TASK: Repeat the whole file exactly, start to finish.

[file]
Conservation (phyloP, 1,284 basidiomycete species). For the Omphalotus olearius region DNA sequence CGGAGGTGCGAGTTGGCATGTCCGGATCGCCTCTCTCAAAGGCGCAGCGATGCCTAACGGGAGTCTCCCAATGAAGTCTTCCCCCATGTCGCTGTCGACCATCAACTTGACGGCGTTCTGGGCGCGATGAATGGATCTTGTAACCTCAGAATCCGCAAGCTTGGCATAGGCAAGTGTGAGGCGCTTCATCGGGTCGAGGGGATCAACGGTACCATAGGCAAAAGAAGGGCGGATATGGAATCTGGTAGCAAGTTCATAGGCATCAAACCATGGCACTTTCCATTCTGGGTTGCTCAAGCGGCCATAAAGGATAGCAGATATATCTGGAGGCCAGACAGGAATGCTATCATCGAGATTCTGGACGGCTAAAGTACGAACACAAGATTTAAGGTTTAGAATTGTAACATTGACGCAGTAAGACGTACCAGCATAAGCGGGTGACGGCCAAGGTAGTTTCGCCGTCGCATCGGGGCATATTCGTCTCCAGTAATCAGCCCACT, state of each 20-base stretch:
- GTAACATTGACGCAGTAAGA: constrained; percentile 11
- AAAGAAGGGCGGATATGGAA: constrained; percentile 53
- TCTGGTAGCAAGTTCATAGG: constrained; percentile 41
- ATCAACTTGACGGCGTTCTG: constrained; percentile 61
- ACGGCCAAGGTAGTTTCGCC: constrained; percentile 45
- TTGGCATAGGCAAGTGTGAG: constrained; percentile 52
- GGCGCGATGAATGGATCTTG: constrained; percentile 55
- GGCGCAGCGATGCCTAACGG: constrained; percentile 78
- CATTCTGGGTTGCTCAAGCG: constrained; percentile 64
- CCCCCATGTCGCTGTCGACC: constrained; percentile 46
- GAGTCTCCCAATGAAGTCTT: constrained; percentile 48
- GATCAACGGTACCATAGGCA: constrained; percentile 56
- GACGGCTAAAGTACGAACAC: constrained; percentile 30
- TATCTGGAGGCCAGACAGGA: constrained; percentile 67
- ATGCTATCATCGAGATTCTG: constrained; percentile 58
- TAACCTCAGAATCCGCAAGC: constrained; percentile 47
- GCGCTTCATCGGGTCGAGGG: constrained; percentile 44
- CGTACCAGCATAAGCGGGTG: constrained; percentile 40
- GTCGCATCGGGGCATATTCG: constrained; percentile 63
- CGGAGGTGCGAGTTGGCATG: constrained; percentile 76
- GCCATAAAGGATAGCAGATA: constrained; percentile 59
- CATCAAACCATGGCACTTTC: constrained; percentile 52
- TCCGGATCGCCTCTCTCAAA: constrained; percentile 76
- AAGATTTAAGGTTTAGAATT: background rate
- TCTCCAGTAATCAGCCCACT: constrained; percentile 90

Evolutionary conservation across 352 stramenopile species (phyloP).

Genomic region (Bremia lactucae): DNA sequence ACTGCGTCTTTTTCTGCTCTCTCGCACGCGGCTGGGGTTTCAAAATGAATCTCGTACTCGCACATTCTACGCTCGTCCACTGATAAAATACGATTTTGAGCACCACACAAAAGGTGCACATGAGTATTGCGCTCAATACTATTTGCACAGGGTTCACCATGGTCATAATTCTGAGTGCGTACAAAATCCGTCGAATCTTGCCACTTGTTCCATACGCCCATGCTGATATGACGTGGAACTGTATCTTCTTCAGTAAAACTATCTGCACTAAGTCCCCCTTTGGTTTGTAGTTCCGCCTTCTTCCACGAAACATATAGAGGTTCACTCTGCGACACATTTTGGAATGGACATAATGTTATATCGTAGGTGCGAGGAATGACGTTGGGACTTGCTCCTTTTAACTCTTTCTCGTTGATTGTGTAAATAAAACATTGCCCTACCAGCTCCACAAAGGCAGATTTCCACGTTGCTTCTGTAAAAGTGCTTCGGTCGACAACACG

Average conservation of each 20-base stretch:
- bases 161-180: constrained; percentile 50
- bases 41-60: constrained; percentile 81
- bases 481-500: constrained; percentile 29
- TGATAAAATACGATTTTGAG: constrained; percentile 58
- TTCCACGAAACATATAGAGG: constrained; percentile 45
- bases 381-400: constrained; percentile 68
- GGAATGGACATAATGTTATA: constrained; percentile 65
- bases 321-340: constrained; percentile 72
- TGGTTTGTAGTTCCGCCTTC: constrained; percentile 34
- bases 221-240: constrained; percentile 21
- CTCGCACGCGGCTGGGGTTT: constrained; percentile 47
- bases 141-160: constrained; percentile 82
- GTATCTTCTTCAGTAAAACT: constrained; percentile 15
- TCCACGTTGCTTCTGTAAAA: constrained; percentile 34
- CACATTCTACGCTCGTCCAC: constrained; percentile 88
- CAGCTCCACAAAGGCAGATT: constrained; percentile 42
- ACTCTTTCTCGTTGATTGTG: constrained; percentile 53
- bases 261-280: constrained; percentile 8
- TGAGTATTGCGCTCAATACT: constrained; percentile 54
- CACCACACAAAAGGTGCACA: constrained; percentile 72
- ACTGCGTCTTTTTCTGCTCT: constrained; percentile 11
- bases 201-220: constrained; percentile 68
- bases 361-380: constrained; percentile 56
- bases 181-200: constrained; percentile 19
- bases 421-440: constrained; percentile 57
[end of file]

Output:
Conservation (phyloP, 1,284 basidiomycete species). For the Omphalotus olearius region DNA sequence CGGAGGTGCGAGTTGGCATGTCCGGATCGCCTCTCTCAAAGGCGCAGCGATGCCTAACGGGAGTCTCCCAATGAAGTCTTCCCCCATGTCGCTGTCGACCATCAACTTGACGGCGTTCTGGGCGCGATGAATGGATCTTGTAACCTCAGAATCCGCAAGCTTGGCATAGGCAAGTGTGAGGCGCTTCATCGGGTCGAGGGGATCAACGGTACCATAGGCAAAAGAAGGGCGGATATGGAATCTGGTAGCAAGTTCATAGGCATCAAACCATGGCACTTTCCATTCTGGGTTGCTCAAGCGGCCATAAAGGATAGCAGATATATCTGGAGGCCAGACAGGAATGCTATCATCGAGATTCTGGACGGCTAAAGTACGAACACAAGATTTAAGGTTTAGAATTGTAACATTGACGCAGTAAGACGTACCAGCATAAGCGGGTGACGGCCAAGGTAGTTTCGCCGTCGCATCGGGGCATATTCGTCTCCAGTAATCAGCCCACT, state of each 20-base stretch:
- GTAACATTGACGCAGTAAGA: constrained; percentile 11
- AAAGAAGGGCGGATATGGAA: constrained; percentile 53
- TCTGGTAGCAAGTTCATAGG: constrained; percentile 41
- ATCAACTTGACGGCGTTCTG: constrained; percentile 61
- ACGGCCAAGGTAGTTTCGCC: constrained; percentile 45
- TTGGCATAGGCAAGTGTGAG: constrained; percentile 52
- GGCGCGATGAATGGATCTTG: constrained; percentile 55
- GGCGCAGCGATGCCTAACGG: constrained; percentile 78
- CATTCTGGGTTGCTCAAGCG: constrained; percentile 64
- CCCCCATGTCGCTGTCGACC: constrained; percentile 46
- GAGTCTCCCAATGAAGTCTT: constrained; percentile 48
- GATCAACGGTACCATAGGCA: constrained; percentile 56
- GACGGCTAAAGTACGAACAC: constrained; percentile 30
- TATCTGGAGGCCAGACAGGA: constrained; percentile 67
- ATGCTATCATCGAGATTCTG: constrained; percentile 58
- TAACCTCAGAATCCGCAAGC: constrained; percentile 47
- GCGCTTCATCGGGTCGAGGG: constrained; percentile 44
- CGTACCAGCATAAGCGGGTG: constrained; percentile 40
- GTCGCATCGGGGCATATTCG: constrained; percentile 63
- CGGAGGTGCGAGTTGGCATG: constrained; percentile 76
- GCCATAAAGGATAGCAGATA: constrained; percentile 59
- CATCAAACCATGGCACTTTC: constrained; percentile 52
- TCCGGATCGCCTCTCTCAAA: constrained; percentile 76
- AAGATTTAAGGTTTAGAATT: background rate
- TCTCCAGTAATCAGCCCACT: constrained; percentile 90

Evolutionary conservation across 352 stramenopile species (phyloP).

Genomic region (Bremia lactucae): DNA sequence ACTGCGTCTTTTTCTGCTCTCTCGCACGCGGCTGGGGTTTCAAAATGAATCTCGTACTCGCACATTCTACGCTCGTCCACTGATAAAATACGATTTTGAGCACCACACAAAAGGTGCACATGAGTATTGCGCTCAATACTATTTGCACAGGGTTCACCATGGTCATAATTCTGAGTGCGTACAAAATCCGTCGAATCTTGCCACTTGTTCCATACGCCCATGCTGATATGACGTGGAACTGTATCTTCTTCAGTAAAACTATCTGCACTAAGTCCCCCTTTGGTTTGTAGTTCCGCCTTCTTCCACGAAACATATAGAGGTTCACTCTGCGACACATTTTGGAATGGACATAATGTTATATCGTAGGTGCGAGGAATGACGTTGGGACTTGCTCCTTTTAACTCTTTCTCGTTGATTGTGTAAATAAAACATTGCCCTACCAGCTCCACAAAGGCAGATTTCCACGTTGCTTCTGTAAAAGTGCTTCGGTCGACAACACG

Average conservation of each 20-base stretch:
- bases 161-180: constrained; percentile 50
- bases 41-60: constrained; percentile 81
- bases 481-500: constrained; percentile 29
- TGATAAAATACGATTTTGAG: constrained; percentile 58
- TTCCACGAAACATATAGAGG: constrained; percentile 45
- bases 381-400: constrained; percentile 68
- GGAATGGACATAATGTTATA: constrained; percentile 65
- bases 321-340: constrained; percentile 72
- TGGTTTGTAGTTCCGCCTTC: constrained; percentile 34
- bases 221-240: constrained; percentile 21
- CTCGCACGCGGCTGGGGTTT: constrained; percentile 47
- bases 141-160: constrained; percentile 82
- GTATCTTCTTCAGTAAAACT: constrained; percentile 15
- TCCACGTTGCTTCTGTAAAA: constrained; percentile 34
- CACATTCTACGCTCGTCCAC: constrained; percentile 88
- CAGCTCCACAAAGGCAGATT: constrained; percentile 42
- ACTCTTTCTCGTTGATTGTG: constrained; percentile 53
- bases 261-280: constrained; percentile 8
- TGAGTATTGCGCTCAATACT: constrained; percentile 54
- CACCACACAAAAGGTGCACA: constrained; percentile 72
- ACTGCGTCTTTTTCTGCTCT: constrained; percentile 11
- bases 201-220: constrained; percentile 68
- bases 361-380: constrained; percentile 56
- bases 181-200: constrained; percentile 19
- bases 421-440: constrained; percentile 57